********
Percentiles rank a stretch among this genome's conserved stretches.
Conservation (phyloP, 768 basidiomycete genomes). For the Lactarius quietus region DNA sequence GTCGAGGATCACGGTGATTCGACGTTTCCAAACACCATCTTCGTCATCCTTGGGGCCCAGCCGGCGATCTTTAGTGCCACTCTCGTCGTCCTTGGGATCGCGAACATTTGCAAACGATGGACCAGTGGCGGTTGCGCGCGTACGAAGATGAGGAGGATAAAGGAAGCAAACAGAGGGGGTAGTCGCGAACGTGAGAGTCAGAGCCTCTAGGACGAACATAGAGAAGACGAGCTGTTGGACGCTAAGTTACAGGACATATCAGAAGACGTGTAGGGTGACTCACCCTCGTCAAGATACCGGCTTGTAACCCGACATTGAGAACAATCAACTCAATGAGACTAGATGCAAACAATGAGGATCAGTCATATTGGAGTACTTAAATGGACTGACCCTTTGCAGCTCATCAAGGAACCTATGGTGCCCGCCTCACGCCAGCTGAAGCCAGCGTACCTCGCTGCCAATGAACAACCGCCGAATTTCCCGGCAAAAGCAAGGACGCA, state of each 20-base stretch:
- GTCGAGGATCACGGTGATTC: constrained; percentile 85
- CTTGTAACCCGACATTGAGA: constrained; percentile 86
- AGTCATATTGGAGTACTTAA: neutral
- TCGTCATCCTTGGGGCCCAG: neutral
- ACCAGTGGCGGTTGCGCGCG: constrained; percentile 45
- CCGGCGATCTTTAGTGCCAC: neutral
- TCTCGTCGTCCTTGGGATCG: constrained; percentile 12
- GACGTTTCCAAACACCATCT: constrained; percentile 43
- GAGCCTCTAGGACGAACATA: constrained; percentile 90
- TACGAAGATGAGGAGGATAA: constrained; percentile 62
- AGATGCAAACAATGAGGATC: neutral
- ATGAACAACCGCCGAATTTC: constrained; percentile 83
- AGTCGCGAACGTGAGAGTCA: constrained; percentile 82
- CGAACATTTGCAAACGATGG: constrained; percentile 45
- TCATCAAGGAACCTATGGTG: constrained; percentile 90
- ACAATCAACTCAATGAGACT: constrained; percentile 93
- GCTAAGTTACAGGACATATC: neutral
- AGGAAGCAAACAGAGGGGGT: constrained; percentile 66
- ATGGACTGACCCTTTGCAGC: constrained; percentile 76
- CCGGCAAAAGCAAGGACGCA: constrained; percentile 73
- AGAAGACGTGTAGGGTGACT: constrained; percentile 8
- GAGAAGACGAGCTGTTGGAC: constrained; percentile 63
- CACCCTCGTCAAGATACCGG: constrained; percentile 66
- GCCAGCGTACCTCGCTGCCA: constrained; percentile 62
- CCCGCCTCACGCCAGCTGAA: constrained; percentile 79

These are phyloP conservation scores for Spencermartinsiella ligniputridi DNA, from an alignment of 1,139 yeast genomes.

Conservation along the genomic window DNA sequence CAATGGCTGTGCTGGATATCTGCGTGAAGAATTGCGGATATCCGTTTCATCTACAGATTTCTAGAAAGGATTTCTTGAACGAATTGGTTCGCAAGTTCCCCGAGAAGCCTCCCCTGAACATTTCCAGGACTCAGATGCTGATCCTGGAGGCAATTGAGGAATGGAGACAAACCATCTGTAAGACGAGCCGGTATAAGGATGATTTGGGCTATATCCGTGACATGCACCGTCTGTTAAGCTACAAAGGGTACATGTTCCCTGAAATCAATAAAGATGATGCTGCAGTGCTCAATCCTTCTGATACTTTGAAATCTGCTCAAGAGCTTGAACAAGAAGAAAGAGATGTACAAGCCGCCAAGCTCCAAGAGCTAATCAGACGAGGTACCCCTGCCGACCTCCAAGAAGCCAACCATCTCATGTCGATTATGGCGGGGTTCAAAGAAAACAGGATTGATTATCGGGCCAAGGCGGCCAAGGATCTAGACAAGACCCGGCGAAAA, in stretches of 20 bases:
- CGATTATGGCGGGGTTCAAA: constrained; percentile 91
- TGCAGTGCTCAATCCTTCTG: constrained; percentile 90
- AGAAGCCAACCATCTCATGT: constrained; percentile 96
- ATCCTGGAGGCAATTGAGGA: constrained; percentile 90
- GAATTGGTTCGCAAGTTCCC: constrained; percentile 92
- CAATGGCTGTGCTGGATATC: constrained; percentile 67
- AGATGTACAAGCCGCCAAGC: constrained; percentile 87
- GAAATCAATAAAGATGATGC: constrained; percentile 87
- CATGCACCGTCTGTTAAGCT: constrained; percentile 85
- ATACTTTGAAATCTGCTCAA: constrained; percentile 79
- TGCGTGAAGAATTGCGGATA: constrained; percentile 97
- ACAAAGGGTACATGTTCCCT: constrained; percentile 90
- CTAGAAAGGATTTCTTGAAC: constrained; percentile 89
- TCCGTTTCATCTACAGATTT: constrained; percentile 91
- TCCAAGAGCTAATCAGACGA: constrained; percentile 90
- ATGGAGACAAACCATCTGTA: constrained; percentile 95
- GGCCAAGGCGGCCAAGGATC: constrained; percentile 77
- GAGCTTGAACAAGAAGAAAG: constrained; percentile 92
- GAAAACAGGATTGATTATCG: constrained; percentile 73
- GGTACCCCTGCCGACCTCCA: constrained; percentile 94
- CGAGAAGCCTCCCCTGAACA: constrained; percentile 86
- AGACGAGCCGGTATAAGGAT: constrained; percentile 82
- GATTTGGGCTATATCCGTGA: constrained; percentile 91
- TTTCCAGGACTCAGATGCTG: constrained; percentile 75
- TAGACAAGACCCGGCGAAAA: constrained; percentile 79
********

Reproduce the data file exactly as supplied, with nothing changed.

Percentiles rank a stretch among this genome's conserved stretches.
Conservation (phyloP, 768 basidiomycete genomes). For the Lactarius quietus region DNA sequence GTCGAGGATCACGGTGATTCGACGTTTCCAAACACCATCTTCGTCATCCTTGGGGCCCAGCCGGCGATCTTTAGTGCCACTCTCGTCGTCCTTGGGATCGCGAACATTTGCAAACGATGGACCAGTGGCGGTTGCGCGCGTACGAAGATGAGGAGGATAAAGGAAGCAAACAGAGGGGGTAGTCGCGAACGTGAGAGTCAGAGCCTCTAGGACGAACATAGAGAAGACGAGCTGTTGGACGCTAAGTTACAGGACATATCAGAAGACGTGTAGGGTGACTCACCCTCGTCAAGATACCGGCTTGTAACCCGACATTGAGAACAATCAACTCAATGAGACTAGATGCAAACAATGAGGATCAGTCATATTGGAGTACTTAAATGGACTGACCCTTTGCAGCTCATCAAGGAACCTATGGTGCCCGCCTCACGCCAGCTGAAGCCAGCGTACCTCGCTGCCAATGAACAACCGCCGAATTTCCCGGCAAAAGCAAGGACGCA, state of each 20-base stretch:
- GTCGAGGATCACGGTGATTC: constrained; percentile 85
- CTTGTAACCCGACATTGAGA: constrained; percentile 86
- AGTCATATTGGAGTACTTAA: neutral
- TCGTCATCCTTGGGGCCCAG: neutral
- ACCAGTGGCGGTTGCGCGCG: constrained; percentile 45
- CCGGCGATCTTTAGTGCCAC: neutral
- TCTCGTCGTCCTTGGGATCG: constrained; percentile 12
- GACGTTTCCAAACACCATCT: constrained; percentile 43
- GAGCCTCTAGGACGAACATA: constrained; percentile 90
- TACGAAGATGAGGAGGATAA: constrained; percentile 62
- AGATGCAAACAATGAGGATC: neutral
- ATGAACAACCGCCGAATTTC: constrained; percentile 83
- AGTCGCGAACGTGAGAGTCA: constrained; percentile 82
- CGAACATTTGCAAACGATGG: constrained; percentile 45
- TCATCAAGGAACCTATGGTG: constrained; percentile 90
- ACAATCAACTCAATGAGACT: constrained; percentile 93
- GCTAAGTTACAGGACATATC: neutral
- AGGAAGCAAACAGAGGGGGT: constrained; percentile 66
- ATGGACTGACCCTTTGCAGC: constrained; percentile 76
- CCGGCAAAAGCAAGGACGCA: constrained; percentile 73
- AGAAGACGTGTAGGGTGACT: constrained; percentile 8
- GAGAAGACGAGCTGTTGGAC: constrained; percentile 63
- CACCCTCGTCAAGATACCGG: constrained; percentile 66
- GCCAGCGTACCTCGCTGCCA: constrained; percentile 62
- CCCGCCTCACGCCAGCTGAA: constrained; percentile 79

These are phyloP conservation scores for Spencermartinsiella ligniputridi DNA, from an alignment of 1,139 yeast genomes.

Conservation along the genomic window DNA sequence CAATGGCTGTGCTGGATATCTGCGTGAAGAATTGCGGATATCCGTTTCATCTACAGATTTCTAGAAAGGATTTCTTGAACGAATTGGTTCGCAAGTTCCCCGAGAAGCCTCCCCTGAACATTTCCAGGACTCAGATGCTGATCCTGGAGGCAATTGAGGAATGGAGACAAACCATCTGTAAGACGAGCCGGTATAAGGATGATTTGGGCTATATCCGTGACATGCACCGTCTGTTAAGCTACAAAGGGTACATGTTCCCTGAAATCAATAAAGATGATGCTGCAGTGCTCAATCCTTCTGATACTTTGAAATCTGCTCAAGAGCTTGAACAAGAAGAAAGAGATGTACAAGCCGCCAAGCTCCAAGAGCTAATCAGACGAGGTACCCCTGCCGACCTCCAAGAAGCCAACCATCTCATGTCGATTATGGCGGGGTTCAAAGAAAACAGGATTGATTATCGGGCCAAGGCGGCCAAGGATCTAGACAAGACCCGGCGAAAA, in stretches of 20 bases:
- CGATTATGGCGGGGTTCAAA: constrained; percentile 91
- TGCAGTGCTCAATCCTTCTG: constrained; percentile 90
- AGAAGCCAACCATCTCATGT: constrained; percentile 96
- ATCCTGGAGGCAATTGAGGA: constrained; percentile 90
- GAATTGGTTCGCAAGTTCCC: constrained; percentile 92
- CAATGGCTGTGCTGGATATC: constrained; percentile 67
- AGATGTACAAGCCGCCAAGC: constrained; percentile 87
- GAAATCAATAAAGATGATGC: constrained; percentile 87
- CATGCACCGTCTGTTAAGCT: constrained; percentile 85
- ATACTTTGAAATCTGCTCAA: constrained; percentile 79
- TGCGTGAAGAATTGCGGATA: constrained; percentile 97
- ACAAAGGGTACATGTTCCCT: constrained; percentile 90
- CTAGAAAGGATTTCTTGAAC: constrained; percentile 89
- TCCGTTTCATCTACAGATTT: constrained; percentile 91
- TCCAAGAGCTAATCAGACGA: constrained; percentile 90
- ATGGAGACAAACCATCTGTA: constrained; percentile 95
- GGCCAAGGCGGCCAAGGATC: constrained; percentile 77
- GAGCTTGAACAAGAAGAAAG: constrained; percentile 92
- GAAAACAGGATTGATTATCG: constrained; percentile 73
- GGTACCCCTGCCGACCTCCA: constrained; percentile 94
- CGAGAAGCCTCCCCTGAACA: constrained; percentile 86
- AGACGAGCCGGTATAAGGAT: constrained; percentile 82
- GATTTGGGCTATATCCGTGA: constrained; percentile 91
- TTTCCAGGACTCAGATGCTG: constrained; percentile 75
- TAGACAAGACCCGGCGAAAA: constrained; percentile 79